Google Is Deathly Strong, Do Not Trust It!

There’s a fantastic short story about Google in the new Radar that has the following (only semi-unlikely) premise:

Google kind of takes over the world. It’s being used to help the US Department of Homeland Security try and catch potential terrorists (searching anything and everything with which you’ve ever been associated online) and determining who’s a high risk by examining suspicious emails and performed searches. Like with racial profiling, if you met certain statistical criteria for something (such as, in this case, possible terrorist leanings), you’re thus subject to being Googlestalked. The only way around this is to get Googlecleaned, a process that “normalizes” your data.

It’s a story that amuses me and kind of scares the bejaysus out of me at the same time, because it’s not all that far-fetched.

Think about it this way…if every move you made online was triggering related information to be stored in a database and associated with you, what would the total picture say about you? And what if information obtained 5 years ago was still considered to be an accurate assessment of your exact beliefs and interests today? How would knowing what could happen change your online behavior? With all of us changing our online behavior, the statistics would become more and more skewed, thus leading to bigger discrepancies in who could indeed be a potential ANYTHING. Do you see the problem with this?

Let’s say that we are the sum total of our web searches and recorded online conversations. That would make me a Brian Dennehy stalker (not that I am denying it or anything–can you seriously tell me he isn’t good looking?) and maybe he’d have me arrested. George Bush would personally come down here to NC and kick my ass for all the things I say about him in my IM conversations. I refuse to link to anything associated with him though.

I’d probably get into serious trouble just for the leftist people that I routinely email (they’re my friends!) and you’d think that I wouldn’t listen to anything other than late 70s and early 80s punk rock. Ok that last part is kind of true but anyway, it doesn’t accurately reflect me enough to form a stereotype from which I’d never deviate. I wouldn’t want to be judged by any of it. But I WOULD be…and let’s say that, since I have emailed a friend who belongs to the Communist Workers Party here, I am now associated with that group even though I have nothing to do with them and no plans to ever join them. I’m now flagged as a threat. While I like the thought of being able to intimidate people, this isn’t cool at all.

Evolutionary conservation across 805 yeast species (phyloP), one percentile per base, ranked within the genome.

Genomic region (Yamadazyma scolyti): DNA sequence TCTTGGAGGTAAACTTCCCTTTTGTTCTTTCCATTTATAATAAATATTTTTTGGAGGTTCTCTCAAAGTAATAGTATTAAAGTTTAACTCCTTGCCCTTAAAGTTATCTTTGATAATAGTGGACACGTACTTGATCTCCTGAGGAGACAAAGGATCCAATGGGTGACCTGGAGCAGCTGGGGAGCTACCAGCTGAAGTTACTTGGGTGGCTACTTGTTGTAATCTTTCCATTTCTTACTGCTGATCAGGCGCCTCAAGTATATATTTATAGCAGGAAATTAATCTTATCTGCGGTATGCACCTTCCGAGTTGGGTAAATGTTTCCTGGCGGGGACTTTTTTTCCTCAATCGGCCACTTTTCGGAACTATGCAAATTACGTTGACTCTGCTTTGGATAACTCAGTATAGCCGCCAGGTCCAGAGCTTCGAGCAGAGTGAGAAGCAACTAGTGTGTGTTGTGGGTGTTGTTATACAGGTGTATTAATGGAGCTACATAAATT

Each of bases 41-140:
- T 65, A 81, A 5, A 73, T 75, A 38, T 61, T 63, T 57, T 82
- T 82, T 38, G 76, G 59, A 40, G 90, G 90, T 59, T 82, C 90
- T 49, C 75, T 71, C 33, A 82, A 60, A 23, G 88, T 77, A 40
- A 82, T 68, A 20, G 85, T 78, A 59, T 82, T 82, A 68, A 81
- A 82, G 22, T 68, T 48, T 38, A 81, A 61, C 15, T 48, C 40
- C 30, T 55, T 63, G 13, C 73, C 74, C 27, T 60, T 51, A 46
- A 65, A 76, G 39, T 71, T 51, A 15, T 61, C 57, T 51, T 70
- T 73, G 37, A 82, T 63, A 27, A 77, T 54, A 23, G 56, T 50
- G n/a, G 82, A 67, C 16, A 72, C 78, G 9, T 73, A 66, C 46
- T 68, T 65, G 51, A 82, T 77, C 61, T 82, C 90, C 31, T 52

What about the sites you accidentally click on? I’m not talking about the ones you PRETEND to have accidentally reached, I mean the ones where your computer is running slowly and you’ve spazzed out and are randomly clicking your mouse around and cursing like Father Jack. Hard to believe anyone is that stupid (ahem) but it happens, I imagine. What about the whole issue of semantics? Misspellings? God help us all if I am ever associated with a group of poor spellers. I already have one foot in the grave and one on a banana peel.

What about the emails where you’re referencing a joke to someone who knows exactly what you mean, but the content could very easily be taken completely out of context and miscontrued as something malicious? My emails to a friend that read things like “Dear Eric, DIE DIE DIE. Don’t be surprised when your brakes fail! Love, Julie” would seem to suggest that I have a violent streak upon which I am about to act. Google is an intelligent entity, there’s no doubt about it, but can it detect the humor that most humans can’t understand?

What would normalizing your information mean anyway? Do you want to be normalized? Considering the average person in the country, I wouldn’t. I don’t want my profile to say that I listen to country music, vote Republican, never pick up a novel unless it’s fallen and blocked my path on the way to the Golden Corral buffet, and eat gummy worms at least twice a week. I’d almost rather be considered a threat to national security. I can also say, from experience, that the government doesn’t have much of a sense of humor, and unfortunately mine is so highly inappropriate that I would get into quite a bit of trouble while the real bad apples rolled away, unnoticed.

So pick up Radar or go online and read the story if you can. It’s really pretty scary when you start seriously thinking about it. If you do, in fact, get scared, just think of dancing cats and you’ll be fine.